Leixia smiled, "Your welcome." Then she got up from the bed and went towards the door. "I'm going to go train. Want to join me?"
It was Xian's turn to smile. Training usually meant using the swords. He eagerly turned off his PlayStation and ran after his sister.
While the twins went to do their daily training with the grandfather and the rest of Chinatown began to quiet for the night, there were still vagrants rattling around in spite of the curfew.
A few of those malcontents were very close, and very dangerous.
Outside the White Tiger a group of four men, including the two men who had nearly come to blows with the two teenagers earlier, readied themselves for payback and then some.
Behind the White Tiger was a 'backyard' of sorts which consisted of an old fashioned dojo and a small garden used for Zen and relaxation. That consisted of a koi pond and a large rock surrounded by flowers and a single red wood bench where the grandfather was watching his grandchildren train with a mystical set of swords known as the Storm. They had been at it for well over an hour, and he was watching to make note of their progress.
Using the mystical swords required concentration, and that was exactly what Xian needed to do if he wanted to avoid getting shocked, as the blades of the Storm did not appreciate carelessness.
Twin jian swords clashed as Xian and Leixia went about their training with each other, which was usually fast as lightning and loud as thunder. The two blades clashed and sparks flew, and though they looked evenly matched to the average onlooker it wasn't as clear to the old man watching from his chair on the far side of the garden. By means of grace and strength Leixia was performing better while Xian's usual all power response impacted his timing and strikes. Though the two had used the blades for nearly a year, both had plenty to learn yet from the weapons they had come to use.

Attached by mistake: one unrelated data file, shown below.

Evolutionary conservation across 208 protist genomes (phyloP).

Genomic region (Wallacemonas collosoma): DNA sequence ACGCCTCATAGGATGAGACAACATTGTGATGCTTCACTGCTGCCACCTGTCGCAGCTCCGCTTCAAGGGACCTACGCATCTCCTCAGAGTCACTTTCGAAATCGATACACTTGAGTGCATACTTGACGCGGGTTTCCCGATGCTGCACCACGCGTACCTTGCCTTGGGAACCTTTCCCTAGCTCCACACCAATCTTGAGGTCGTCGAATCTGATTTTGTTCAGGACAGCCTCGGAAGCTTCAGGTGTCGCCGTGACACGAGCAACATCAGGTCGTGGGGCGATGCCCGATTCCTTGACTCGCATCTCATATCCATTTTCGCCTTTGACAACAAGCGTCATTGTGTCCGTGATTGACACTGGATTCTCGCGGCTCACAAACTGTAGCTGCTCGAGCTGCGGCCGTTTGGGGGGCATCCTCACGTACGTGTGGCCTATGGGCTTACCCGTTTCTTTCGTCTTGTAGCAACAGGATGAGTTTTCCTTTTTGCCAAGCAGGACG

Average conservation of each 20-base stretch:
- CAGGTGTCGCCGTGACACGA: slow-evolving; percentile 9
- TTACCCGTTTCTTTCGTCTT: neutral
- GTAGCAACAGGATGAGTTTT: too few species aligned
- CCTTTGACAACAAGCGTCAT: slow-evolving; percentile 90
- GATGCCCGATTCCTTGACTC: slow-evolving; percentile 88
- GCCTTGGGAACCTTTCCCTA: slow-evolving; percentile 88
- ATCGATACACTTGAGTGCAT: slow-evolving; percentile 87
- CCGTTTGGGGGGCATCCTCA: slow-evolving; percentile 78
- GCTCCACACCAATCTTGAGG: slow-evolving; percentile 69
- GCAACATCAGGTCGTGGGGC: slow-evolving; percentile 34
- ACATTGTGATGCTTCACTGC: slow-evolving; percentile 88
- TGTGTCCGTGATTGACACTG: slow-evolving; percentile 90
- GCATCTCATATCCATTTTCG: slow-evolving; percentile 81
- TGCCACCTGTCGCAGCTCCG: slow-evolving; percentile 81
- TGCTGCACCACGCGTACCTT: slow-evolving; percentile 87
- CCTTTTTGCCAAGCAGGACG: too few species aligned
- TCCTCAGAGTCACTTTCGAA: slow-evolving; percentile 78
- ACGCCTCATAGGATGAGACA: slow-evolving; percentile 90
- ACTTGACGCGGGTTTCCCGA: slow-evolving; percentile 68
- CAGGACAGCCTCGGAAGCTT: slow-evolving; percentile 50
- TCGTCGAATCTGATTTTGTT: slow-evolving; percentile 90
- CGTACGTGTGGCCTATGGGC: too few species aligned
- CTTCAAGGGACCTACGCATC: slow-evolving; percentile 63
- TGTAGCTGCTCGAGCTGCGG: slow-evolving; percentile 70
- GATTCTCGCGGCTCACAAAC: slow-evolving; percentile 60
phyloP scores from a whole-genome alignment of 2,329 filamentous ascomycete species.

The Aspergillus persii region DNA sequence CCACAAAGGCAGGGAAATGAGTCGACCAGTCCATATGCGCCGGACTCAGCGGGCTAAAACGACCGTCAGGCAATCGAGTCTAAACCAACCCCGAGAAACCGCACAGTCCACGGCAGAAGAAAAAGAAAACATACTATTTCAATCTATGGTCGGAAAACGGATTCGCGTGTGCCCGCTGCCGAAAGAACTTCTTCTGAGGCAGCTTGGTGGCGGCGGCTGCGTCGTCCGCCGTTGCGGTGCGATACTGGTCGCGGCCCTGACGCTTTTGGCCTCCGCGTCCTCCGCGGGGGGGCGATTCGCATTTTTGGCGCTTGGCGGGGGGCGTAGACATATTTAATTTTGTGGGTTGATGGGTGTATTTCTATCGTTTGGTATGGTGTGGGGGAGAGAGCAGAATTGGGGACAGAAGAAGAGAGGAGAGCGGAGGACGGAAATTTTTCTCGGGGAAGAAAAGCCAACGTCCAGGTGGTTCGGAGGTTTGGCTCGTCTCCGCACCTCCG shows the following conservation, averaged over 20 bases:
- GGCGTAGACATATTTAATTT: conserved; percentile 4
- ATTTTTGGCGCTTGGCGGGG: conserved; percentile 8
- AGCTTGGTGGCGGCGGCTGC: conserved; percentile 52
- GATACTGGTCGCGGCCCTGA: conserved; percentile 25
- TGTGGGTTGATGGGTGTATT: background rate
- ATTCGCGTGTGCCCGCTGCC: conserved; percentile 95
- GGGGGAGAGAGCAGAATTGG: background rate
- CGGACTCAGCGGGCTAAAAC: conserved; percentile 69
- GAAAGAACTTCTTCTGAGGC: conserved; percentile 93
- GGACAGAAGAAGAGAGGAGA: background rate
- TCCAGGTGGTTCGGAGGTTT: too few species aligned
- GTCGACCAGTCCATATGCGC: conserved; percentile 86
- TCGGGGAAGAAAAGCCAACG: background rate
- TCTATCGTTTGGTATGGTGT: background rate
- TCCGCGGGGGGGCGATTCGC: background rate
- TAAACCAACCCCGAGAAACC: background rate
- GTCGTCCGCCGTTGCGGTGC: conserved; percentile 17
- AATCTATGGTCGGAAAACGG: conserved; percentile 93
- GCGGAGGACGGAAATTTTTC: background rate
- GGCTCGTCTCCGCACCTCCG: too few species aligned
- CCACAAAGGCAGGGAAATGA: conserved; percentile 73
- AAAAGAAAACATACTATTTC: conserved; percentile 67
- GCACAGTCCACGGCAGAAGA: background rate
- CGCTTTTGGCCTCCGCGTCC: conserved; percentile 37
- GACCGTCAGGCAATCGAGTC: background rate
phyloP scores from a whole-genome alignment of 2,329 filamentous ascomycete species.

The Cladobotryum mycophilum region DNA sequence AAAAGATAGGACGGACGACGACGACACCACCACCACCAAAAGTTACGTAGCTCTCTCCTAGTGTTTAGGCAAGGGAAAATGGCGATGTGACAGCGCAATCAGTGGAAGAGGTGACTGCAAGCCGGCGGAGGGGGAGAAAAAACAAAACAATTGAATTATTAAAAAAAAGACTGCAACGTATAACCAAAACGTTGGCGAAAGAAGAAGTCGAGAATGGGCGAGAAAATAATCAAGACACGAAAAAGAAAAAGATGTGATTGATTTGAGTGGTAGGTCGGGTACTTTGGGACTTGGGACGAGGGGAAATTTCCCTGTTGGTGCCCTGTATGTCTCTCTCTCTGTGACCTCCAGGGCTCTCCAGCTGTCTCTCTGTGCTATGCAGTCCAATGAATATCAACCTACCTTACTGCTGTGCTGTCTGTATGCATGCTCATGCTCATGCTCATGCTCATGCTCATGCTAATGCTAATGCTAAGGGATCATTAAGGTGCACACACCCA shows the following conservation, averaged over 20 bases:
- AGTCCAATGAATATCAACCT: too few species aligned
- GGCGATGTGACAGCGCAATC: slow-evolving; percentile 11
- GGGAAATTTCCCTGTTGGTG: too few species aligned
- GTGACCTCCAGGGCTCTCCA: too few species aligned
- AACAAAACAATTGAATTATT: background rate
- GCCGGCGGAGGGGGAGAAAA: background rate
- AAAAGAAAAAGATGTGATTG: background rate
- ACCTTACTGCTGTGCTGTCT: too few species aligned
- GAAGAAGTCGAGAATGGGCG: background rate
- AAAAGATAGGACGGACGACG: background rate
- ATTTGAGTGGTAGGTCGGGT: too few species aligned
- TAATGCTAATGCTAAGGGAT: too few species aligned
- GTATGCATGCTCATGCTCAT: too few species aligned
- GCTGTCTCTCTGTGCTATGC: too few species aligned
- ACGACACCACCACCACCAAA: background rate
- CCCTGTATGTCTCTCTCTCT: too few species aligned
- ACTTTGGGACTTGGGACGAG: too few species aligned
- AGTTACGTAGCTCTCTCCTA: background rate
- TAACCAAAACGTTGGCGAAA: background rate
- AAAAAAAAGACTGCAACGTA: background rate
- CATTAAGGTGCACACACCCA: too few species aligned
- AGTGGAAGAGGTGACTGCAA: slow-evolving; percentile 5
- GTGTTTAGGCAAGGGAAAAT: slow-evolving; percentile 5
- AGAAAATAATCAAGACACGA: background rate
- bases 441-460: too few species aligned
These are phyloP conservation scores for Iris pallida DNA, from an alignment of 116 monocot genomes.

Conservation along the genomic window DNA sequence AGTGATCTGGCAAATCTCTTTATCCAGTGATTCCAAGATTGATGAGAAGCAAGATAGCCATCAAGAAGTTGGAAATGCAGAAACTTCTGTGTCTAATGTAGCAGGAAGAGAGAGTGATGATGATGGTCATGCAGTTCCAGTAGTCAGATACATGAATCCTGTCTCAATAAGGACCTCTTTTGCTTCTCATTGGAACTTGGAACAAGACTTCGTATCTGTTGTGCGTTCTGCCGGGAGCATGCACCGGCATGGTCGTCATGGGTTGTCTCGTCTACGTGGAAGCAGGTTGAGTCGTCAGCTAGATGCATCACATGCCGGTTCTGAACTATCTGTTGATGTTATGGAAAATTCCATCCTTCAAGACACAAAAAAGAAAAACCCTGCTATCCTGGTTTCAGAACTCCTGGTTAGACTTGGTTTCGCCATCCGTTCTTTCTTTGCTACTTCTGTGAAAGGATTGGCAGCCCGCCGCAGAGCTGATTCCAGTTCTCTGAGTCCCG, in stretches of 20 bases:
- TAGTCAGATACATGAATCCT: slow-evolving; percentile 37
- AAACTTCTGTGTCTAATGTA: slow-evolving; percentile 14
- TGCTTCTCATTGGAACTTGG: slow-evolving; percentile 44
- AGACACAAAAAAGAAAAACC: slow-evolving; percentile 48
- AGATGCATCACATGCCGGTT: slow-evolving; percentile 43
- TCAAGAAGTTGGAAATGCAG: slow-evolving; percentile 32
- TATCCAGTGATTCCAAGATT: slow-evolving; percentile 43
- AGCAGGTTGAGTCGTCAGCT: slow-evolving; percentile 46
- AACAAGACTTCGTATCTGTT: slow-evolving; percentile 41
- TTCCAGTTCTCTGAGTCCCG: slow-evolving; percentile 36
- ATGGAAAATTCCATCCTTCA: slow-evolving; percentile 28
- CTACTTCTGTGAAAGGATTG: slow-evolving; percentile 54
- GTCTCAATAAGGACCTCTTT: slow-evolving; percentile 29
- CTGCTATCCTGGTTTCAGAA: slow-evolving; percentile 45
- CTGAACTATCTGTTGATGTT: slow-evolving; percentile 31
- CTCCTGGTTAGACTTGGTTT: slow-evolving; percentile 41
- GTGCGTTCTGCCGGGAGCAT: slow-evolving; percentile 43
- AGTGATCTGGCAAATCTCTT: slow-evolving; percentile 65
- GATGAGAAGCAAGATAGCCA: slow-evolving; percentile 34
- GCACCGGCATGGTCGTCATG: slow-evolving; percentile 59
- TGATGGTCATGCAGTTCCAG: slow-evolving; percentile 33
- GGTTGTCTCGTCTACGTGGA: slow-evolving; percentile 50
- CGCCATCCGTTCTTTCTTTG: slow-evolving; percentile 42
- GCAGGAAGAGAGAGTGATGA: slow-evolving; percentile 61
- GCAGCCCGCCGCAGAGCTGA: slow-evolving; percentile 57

Both twins stopped fighting each other long enough to take a breather. Xian had to take one greatly. His flexibility and maneuvering was much more robust than that of his sister, who was like a ballet dancer in her movements.
"Damn sis...you're better at this than me," he admitted through multiple gulps of air. He had worked up quite a sweat as well.